"My message to the Muslim community is: you are one with us. Just as you were yesterday, you are one with us. Part of us. A vital part of us. You will go on being a vital part of us.

"You will be part of how we together respond to last night, how we together repair the damage, rebuild what's destroyed and and go forward as the fantastic, diverse community we are.

"Already this morning, when I first made a comment on social media, the trolls were up and about and presenting their malign influence. But they are a very tiny minority and one we need to isolate in this.

"Most of us are good at distinguishing what is the truth in this. We know, again and again, a little phrase: love wins."

James O'Brien, LBC presenter:

"I can't stop seeing my little girls' faces at the 02 last week. The way they danced. It's almost the distillation of joy, the distillation of freedom. And someone takes that as a target for their hatred.

"I get it. Let me address the people who don't like people like me. It's a simple solution to a complicated problem. We all hate this stuff. I'd love to believe there was a simple solution that could reassure me it would never happen again to me or mine. And that's the appeal of saying we'll shut down mosques and turn hate on haters. I understand that. But they're never right.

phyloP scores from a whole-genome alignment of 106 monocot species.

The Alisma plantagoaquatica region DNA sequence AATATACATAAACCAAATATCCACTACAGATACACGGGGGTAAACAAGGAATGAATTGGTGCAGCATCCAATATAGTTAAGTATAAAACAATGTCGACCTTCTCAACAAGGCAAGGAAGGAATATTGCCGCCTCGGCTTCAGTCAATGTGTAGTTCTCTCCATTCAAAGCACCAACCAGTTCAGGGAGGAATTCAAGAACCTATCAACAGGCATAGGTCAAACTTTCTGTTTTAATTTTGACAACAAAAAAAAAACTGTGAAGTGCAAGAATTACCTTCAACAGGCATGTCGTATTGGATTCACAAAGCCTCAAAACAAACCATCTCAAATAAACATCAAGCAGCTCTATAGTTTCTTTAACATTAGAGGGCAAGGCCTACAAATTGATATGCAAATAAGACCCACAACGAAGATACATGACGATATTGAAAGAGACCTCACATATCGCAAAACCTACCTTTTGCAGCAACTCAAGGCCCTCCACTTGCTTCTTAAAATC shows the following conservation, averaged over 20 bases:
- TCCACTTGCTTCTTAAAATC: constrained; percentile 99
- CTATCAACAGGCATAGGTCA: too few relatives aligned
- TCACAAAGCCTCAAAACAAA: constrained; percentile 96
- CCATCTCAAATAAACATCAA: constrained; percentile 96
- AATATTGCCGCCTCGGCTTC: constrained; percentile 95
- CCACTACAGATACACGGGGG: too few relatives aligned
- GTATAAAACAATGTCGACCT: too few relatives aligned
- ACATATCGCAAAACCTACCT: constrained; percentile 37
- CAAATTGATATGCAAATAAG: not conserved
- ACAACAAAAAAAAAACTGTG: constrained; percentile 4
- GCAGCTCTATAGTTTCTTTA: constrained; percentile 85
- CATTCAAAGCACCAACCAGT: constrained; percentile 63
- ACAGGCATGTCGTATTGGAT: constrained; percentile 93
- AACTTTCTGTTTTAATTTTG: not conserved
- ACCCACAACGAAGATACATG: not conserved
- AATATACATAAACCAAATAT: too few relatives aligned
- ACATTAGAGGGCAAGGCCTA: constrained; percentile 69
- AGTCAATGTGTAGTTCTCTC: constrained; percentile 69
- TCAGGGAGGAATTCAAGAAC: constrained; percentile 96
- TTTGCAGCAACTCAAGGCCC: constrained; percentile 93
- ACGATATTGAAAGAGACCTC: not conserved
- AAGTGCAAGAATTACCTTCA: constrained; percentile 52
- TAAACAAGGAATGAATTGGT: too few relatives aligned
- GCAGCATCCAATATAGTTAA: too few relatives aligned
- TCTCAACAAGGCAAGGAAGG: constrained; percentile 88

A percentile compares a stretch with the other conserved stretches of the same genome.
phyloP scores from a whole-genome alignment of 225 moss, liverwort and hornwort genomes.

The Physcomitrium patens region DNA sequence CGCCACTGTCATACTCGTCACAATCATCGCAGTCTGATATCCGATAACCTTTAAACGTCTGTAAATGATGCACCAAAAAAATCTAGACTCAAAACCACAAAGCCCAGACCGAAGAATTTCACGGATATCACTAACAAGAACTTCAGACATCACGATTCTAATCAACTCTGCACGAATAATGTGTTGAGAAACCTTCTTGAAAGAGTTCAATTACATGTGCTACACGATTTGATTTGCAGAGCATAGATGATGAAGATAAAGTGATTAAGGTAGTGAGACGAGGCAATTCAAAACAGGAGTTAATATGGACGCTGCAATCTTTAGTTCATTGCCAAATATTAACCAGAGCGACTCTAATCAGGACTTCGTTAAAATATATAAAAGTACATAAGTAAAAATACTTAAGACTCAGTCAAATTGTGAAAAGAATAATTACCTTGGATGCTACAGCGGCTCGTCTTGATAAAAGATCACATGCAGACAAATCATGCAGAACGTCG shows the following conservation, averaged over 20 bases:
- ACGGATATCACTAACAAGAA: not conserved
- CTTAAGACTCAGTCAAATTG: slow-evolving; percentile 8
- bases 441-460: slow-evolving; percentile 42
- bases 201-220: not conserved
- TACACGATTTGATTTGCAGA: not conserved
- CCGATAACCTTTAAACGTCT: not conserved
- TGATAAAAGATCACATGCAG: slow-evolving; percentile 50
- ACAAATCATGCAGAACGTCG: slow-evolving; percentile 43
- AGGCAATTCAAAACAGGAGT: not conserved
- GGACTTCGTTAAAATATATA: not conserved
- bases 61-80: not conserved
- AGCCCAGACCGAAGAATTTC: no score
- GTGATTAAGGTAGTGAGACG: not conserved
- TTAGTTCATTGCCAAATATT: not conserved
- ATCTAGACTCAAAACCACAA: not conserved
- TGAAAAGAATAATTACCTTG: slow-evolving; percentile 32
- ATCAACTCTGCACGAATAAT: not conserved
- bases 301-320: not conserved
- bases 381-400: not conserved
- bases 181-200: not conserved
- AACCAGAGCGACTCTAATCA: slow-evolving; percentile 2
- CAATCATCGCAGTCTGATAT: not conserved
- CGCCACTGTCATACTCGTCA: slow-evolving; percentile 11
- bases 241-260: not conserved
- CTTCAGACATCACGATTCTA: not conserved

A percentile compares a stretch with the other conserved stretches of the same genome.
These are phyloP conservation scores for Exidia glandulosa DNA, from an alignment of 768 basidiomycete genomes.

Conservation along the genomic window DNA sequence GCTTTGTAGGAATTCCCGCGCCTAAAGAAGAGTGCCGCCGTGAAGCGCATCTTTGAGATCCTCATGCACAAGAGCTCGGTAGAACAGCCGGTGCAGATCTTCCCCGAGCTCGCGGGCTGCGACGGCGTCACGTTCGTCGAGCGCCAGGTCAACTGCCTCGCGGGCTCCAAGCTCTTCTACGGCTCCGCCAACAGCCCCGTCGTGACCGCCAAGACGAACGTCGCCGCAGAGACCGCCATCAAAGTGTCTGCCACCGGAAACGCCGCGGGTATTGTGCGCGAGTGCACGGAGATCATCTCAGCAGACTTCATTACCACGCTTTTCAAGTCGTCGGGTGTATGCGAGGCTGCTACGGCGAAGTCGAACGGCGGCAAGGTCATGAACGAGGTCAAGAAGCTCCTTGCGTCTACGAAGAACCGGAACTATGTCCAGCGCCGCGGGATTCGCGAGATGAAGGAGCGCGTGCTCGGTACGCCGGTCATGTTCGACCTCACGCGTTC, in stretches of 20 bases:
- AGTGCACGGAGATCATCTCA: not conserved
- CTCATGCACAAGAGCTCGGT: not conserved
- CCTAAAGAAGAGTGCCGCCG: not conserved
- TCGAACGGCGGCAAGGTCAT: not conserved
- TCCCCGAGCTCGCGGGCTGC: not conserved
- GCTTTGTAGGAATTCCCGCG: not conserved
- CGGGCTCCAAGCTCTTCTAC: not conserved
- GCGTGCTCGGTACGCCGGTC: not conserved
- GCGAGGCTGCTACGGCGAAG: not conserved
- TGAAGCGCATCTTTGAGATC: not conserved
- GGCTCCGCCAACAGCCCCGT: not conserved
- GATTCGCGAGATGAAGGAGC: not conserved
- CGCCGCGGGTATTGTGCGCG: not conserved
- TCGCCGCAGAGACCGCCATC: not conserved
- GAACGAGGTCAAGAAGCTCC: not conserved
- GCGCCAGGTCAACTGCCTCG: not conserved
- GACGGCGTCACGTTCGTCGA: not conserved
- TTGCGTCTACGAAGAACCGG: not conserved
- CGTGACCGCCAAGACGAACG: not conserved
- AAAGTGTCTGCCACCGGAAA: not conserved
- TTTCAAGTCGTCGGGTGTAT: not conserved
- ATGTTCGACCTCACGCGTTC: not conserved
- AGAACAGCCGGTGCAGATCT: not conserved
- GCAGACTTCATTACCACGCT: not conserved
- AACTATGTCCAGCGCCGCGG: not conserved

"The more complicated the problem the more complicated the solution. Courage and good sense can diminish this. People who have neither should probably keep quiet for a moment. I'm more interested, in this point in time, in who it happened to than who did it.

"[When you go to a concert with your kids] you don't watch the show. You watch your own children watching the show. Dancing with undiluted glee. That's the thing. You don't get that when you're older. They can't believe they're actually there. They hug each other and jump around. You watch the children. You don't watch the stage. And then someone comes along who wants to blow them up. And we're supposed to be able to explain that to our children. I don't know if I can. I don't know if I could even begin.